CHICAGO (WLS) -- An Illinois state representative has introduced legislation to protect parks and sensitive properties from Pokemon Go players.
Supporters of the legislation said they have no problem with people playing the game, but said they want to preserve the sensitive habitats in places like Loyola Dunes Restoration site in the city's Roger's Park neighborhood.
The popularity of the site is evident upon arrive: people all over the beach, sitting or wandering with their heads down, staring at their phones. Players said Pratt Beach is a Pokemon Go hotspot.
"This is an area where there's a lot of PokeStops located in one vicinity, and you can set lures to catch Pokemon, and it's a good site to sit and catch a lot of Pokemon," said player Ben Harvey.
Jen Walling of the Illinois Environmental Council plays the gam herself, but she has a problem with some of the targets or PokeStops being placed on the sensitive habitat of the Loyola Dunes Restoration site, a federally protected area.
"There's all sorts of birds and eggs in the grasslands nesting, plants that are endangered and threatened. It's a very special place," Walling said.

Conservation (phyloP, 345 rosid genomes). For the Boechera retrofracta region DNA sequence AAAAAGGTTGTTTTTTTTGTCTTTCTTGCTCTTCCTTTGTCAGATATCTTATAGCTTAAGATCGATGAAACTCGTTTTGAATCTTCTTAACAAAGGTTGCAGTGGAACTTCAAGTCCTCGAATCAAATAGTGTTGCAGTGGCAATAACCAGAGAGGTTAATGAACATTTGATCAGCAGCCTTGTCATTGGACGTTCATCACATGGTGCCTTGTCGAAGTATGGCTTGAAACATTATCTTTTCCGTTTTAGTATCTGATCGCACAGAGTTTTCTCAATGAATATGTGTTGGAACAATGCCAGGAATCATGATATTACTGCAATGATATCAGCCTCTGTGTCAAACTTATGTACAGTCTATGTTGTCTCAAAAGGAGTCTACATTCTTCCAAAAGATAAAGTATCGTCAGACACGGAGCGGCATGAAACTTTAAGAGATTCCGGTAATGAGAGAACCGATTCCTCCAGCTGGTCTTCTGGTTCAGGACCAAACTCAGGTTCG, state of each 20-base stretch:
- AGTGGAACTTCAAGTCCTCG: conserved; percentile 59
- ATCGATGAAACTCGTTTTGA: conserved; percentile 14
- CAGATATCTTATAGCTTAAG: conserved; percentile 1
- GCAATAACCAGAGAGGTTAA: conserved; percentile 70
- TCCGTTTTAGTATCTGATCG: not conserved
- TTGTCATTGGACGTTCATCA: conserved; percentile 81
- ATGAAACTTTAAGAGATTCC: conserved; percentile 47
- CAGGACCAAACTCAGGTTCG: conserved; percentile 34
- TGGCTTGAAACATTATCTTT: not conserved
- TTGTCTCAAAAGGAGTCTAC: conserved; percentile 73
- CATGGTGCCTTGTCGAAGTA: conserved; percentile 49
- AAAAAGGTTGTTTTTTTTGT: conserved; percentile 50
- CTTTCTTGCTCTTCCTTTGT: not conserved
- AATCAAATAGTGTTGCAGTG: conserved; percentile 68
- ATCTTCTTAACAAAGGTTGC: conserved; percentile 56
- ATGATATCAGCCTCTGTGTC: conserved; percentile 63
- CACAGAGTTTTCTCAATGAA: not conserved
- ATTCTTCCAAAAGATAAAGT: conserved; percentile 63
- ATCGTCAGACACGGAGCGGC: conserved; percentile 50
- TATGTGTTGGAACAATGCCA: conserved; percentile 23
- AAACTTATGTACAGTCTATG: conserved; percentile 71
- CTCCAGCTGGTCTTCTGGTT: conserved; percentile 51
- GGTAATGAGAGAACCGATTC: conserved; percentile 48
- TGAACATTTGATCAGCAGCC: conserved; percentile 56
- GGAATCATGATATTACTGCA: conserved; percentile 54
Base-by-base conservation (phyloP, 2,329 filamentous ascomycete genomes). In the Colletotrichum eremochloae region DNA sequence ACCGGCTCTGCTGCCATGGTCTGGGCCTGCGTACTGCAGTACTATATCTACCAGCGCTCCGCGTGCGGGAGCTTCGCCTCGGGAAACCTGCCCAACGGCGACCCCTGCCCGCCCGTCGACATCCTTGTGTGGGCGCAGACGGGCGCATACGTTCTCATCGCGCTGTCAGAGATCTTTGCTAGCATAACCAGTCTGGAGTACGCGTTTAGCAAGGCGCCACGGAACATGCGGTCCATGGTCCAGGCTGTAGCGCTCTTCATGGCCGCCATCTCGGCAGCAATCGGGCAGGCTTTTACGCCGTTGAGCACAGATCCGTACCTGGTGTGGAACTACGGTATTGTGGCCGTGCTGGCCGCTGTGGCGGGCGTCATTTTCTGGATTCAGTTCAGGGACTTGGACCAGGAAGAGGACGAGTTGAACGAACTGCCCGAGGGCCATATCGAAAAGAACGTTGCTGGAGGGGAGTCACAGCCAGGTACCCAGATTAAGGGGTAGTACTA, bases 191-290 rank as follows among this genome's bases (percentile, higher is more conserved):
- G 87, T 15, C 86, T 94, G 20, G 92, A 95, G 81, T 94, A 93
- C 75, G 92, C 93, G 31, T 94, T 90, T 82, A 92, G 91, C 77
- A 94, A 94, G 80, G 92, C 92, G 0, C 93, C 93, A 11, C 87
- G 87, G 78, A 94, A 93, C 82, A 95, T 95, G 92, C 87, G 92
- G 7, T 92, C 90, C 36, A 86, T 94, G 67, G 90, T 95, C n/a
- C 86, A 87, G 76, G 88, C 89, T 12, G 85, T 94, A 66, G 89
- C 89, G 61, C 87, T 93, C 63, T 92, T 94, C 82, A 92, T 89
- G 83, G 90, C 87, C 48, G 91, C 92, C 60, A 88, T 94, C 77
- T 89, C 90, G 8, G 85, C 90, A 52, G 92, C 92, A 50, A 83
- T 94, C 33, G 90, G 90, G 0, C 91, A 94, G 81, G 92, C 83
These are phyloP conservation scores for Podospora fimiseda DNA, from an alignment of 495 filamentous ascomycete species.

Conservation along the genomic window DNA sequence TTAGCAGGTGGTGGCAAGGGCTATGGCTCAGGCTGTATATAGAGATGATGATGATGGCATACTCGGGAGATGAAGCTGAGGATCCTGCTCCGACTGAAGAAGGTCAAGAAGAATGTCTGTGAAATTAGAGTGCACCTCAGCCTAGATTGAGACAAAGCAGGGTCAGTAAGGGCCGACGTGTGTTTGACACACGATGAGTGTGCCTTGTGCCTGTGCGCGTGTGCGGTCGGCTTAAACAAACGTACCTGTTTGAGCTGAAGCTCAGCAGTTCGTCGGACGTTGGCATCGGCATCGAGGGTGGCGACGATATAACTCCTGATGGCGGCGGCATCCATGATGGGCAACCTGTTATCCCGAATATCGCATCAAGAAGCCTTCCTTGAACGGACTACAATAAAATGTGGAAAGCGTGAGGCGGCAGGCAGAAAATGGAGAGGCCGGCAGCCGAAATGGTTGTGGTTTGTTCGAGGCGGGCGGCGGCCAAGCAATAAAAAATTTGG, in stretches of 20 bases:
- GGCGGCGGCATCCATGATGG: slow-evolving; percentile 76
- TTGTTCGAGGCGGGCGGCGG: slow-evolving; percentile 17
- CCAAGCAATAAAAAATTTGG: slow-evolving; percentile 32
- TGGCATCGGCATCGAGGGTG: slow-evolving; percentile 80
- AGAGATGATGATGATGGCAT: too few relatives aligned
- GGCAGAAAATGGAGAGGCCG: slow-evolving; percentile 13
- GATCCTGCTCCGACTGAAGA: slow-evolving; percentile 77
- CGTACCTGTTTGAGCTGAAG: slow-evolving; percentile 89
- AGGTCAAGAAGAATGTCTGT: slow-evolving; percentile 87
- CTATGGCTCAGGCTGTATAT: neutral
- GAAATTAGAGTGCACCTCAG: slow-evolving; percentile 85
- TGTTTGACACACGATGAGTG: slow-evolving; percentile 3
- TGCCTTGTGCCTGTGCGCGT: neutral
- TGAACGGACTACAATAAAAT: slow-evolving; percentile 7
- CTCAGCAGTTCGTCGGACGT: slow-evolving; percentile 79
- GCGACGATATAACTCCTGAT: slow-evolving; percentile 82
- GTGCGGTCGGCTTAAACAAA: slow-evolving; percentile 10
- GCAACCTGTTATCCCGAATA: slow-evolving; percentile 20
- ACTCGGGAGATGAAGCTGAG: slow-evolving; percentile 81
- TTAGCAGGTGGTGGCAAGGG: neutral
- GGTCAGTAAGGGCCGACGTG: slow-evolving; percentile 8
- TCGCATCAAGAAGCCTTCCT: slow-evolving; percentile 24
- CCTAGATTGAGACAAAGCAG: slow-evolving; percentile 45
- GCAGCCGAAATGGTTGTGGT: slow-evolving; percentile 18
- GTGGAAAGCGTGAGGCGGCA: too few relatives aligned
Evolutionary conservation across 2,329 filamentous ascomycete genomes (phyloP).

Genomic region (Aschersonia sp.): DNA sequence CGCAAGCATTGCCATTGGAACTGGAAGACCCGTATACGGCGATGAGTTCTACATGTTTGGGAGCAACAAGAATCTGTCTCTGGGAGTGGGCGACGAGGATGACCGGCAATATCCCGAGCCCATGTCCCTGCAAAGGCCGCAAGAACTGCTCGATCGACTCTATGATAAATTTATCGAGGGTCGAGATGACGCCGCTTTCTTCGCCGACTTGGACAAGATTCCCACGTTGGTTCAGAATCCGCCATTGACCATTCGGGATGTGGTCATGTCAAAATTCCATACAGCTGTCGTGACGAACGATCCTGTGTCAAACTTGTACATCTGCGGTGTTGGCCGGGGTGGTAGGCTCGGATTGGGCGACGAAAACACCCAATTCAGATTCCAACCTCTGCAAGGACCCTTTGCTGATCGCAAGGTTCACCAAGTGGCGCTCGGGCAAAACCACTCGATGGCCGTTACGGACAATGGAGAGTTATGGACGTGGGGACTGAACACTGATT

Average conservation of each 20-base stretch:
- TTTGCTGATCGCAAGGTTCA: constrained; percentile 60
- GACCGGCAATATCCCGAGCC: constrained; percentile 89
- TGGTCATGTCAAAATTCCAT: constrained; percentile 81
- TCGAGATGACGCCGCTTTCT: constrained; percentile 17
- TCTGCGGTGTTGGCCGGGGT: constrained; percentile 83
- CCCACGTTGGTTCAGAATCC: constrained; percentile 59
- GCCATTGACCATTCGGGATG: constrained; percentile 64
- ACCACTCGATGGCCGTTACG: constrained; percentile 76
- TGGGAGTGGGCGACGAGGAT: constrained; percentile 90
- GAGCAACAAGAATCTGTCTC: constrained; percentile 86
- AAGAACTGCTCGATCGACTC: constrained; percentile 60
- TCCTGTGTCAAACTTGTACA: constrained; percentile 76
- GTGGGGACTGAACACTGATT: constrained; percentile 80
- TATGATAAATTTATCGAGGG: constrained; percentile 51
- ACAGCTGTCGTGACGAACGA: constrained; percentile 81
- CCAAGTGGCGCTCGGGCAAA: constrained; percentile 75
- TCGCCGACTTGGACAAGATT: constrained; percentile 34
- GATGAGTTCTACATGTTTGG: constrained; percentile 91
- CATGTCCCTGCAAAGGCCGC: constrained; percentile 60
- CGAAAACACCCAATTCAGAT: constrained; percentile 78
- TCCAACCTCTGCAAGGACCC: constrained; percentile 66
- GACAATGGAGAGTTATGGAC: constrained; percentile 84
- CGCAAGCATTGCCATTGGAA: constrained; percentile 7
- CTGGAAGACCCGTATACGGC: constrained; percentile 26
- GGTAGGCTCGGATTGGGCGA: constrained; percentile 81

As seen on cell phone video, the beach can get pretty crowded at night with Pokemon players. A number of officials said they have reached out to Niantic, the developers of Pokemon Go, asking that they move the PokeStop from the dunes area but have gotten no response.
The Chicago Park District put in a trail to try to keep people off the sensitive areas. Now State Rep. Kelly Cassidy (D-14) has introduced legislation to penalize developers of augmented reality games who use protected sites.
"It's a constant area of sensitivity, but never before have we seen something like this. We have the hottest Pokemon Go site in the city," Cassidy said.
The proposed law would fine developers who fail to remove the sites from protected lands. But environmentalists are in a tricky spot, caught between wanting people to come see and appreciate these areas while also protecting them.
"Games like Pokemon can be really helpful in encouraging people to get out and walk and enjoy our parks. The problem comes when you have too much of a good thing," said Jack Darin of the Sierra Club.
Organizers said of the hundreds of messages they've sent to Niantic, they have received just one brief response denying that there are any PokeStops in the Loyola Dunes Restoration site area.